terms among Initiates for the spiral, trumpet-shaped, whorls or vortices
occurring in subtle matter under stresses, audible to those in whom the
change occurs . The reference to the "sound of the last trumpet" stands for
a physiological experience as the last fine physical strands of the old
nature are, as it were, snapped and the nervous system re-electrified . In
the East this experience is called the "end of the world," since for the
Initiate it means the termination of his old worldly consciousness and its
replacement by one of a much more vivid and intense quality .)

The Apostle further explains that for this newly evolved Ego or conscious
centre there is an appropriate body, for there are celestial as well as
terrestrial bodies. There cannot be consciousness apart from a formal
vehicle for it, and as the old earthy body has served (and will so continue
to serve) for ordinary mundane purposes, so will the newly -evolved
consciousness possess its own separate appropriate psychic or spiritual
body for function upon supraphysical levels . The Initiate of this high
degree, therefore, will possess a twofold organization ; his
ordinary physical one (the "companion of his former toils") and his
supra-physical one, and will be able to utilize and function in each . He
will have built The his "tower" ; his "superstructure in the air ."

The superstructure must be perfect in all its structure parts and so be
honourable to the builder. What are its parts?
Man, even in his natural, unregenerate, imperfectly evolved state, is a
highly composite creature . Blended with his purely physical frame are
three other supra-physical, but quasi-physical, bodies ; his etheric body
(the "double" or wraith), his emotional or desire body, and his mental
organization or body ; whilst over and beyond these, and not necessarily,
in functional alignment with them, exists his ultimate spiritual self which
distinguishes him from the sub-human creatures . These are his "parts," and
they are but too often extremely ill-organized, uncoordinated and
unbalanced . If they be imperfectly organized in the lower natural man, how
can they be expected to be able to contribute requisite sublimations of
themselves for the up-building of a body upon a higher level ? All bodily
and mental disease and infirmity originates in disorder in these inner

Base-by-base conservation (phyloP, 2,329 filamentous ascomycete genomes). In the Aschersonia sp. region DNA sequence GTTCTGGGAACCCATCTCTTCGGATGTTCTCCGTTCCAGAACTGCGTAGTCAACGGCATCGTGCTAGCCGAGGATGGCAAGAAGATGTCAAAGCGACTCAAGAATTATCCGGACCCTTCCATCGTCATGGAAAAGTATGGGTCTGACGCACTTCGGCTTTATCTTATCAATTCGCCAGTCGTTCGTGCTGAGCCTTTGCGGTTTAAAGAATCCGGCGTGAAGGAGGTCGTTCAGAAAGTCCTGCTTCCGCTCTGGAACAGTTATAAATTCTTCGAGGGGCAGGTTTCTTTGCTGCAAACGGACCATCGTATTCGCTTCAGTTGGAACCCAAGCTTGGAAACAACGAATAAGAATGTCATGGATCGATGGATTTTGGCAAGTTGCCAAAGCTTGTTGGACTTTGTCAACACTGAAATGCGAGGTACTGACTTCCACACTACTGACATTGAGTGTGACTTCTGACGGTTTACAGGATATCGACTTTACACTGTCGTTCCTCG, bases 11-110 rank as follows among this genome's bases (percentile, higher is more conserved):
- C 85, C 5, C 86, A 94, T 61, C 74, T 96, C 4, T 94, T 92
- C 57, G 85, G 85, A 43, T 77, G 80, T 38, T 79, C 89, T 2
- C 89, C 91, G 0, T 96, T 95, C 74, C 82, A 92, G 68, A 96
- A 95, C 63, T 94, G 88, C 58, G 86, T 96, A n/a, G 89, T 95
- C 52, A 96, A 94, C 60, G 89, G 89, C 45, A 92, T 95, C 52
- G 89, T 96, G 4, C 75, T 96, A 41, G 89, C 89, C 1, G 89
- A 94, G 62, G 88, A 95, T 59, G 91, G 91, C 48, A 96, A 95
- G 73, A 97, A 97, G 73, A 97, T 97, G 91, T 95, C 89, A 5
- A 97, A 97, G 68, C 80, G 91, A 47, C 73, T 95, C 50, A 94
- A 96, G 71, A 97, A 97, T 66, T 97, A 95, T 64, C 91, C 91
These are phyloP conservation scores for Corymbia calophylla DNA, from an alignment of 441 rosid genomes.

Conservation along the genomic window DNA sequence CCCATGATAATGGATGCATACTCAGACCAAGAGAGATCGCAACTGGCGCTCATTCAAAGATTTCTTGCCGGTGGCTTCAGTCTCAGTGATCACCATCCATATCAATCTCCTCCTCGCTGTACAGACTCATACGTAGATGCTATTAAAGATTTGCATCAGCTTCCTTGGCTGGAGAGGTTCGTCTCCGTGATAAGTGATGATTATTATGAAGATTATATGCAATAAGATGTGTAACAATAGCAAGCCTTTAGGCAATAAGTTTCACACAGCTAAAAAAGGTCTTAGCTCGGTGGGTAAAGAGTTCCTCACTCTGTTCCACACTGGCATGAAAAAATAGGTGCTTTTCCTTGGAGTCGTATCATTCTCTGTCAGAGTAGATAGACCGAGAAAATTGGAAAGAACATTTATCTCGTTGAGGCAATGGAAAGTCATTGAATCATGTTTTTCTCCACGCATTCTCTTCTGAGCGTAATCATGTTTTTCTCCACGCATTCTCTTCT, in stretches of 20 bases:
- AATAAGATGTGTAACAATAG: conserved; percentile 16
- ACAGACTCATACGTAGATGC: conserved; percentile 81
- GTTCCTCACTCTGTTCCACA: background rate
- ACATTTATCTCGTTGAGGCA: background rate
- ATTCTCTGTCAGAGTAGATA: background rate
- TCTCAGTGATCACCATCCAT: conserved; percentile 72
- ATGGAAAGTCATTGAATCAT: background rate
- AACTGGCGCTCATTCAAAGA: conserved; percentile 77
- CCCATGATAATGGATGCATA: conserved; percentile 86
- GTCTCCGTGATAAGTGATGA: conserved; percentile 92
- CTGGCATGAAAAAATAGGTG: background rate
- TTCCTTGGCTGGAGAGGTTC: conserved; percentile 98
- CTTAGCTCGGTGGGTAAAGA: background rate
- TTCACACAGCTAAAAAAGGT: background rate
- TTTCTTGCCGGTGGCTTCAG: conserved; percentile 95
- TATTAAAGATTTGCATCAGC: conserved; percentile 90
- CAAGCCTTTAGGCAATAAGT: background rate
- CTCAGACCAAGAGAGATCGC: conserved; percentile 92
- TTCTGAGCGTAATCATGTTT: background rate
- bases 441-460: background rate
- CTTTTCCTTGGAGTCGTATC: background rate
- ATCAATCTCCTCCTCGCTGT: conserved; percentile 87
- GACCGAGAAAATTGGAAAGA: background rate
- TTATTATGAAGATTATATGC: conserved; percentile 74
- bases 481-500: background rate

bodies, which disorder thereupon becomes reflected forwards and manifested
in the physical husk. Unless the inner natures be disciplined and organized
before the gross mortal vesture is shed at physical death, how can one
enter the ethereal kingdoms otherwise than "maimed," without a
"wedding-garment," and in a distorted shape, not perfect in all its parts,
and anything but honourable to the builder ?

But, as we have long since seen, the first duty of every spiritual
Craftsman is the purification and discipline of these bodies, and the
elimination from himself of all base metals therein of which he has himself
been an artificer.  Only in proportion to the achievement of this arduous
task can he hope to bring these "parts" into order, into subjection to his
will, and into coordinated function and alignment, and so in the fullest
sense stand erect, a just and upright man and Mason.  He need not trouble
to know how his superstructure will develop or to what extent or measure of
perfection he may have built it.  For it will become automatically built in
his heights proportionately as he schools himself in his depths and tests
his work by the continual application to it of the cross (which is the
square, level and plumb-rule in combination).  When the time comes for his
consciousness to be raised to that superior level and he hears the call
"Friend, come up higher!" he will find the superstructure he has been
building in the darkness below, perfect in all its parts and honourable to
himself. He will have climbed a section of the life-ladder; he will
himself have built, dedicated and consecrated King Solomon's Temple; and,
through the result of his own labour upon himself, that resplendent body
will appear to him more like the work of the Great Architect of the
Universe than that of human hands .

There are, however, farther sections of the infinite ladder to be climbed,
even when this high level has been won. From thence there remains still
further building to be done, a body to be fabricated manifesting still
loftier wisdom, strength and beauty . For was not the first symbolic Temple
to be destroyed and become replaced by a second, of which it is written
that "the glory of the former house is not to be compared with that of the
latter ?"

But this still loftier work need not now be treated of. Let it suffice if
what has already been said assists any reader to the building of his first
superstructural Temple.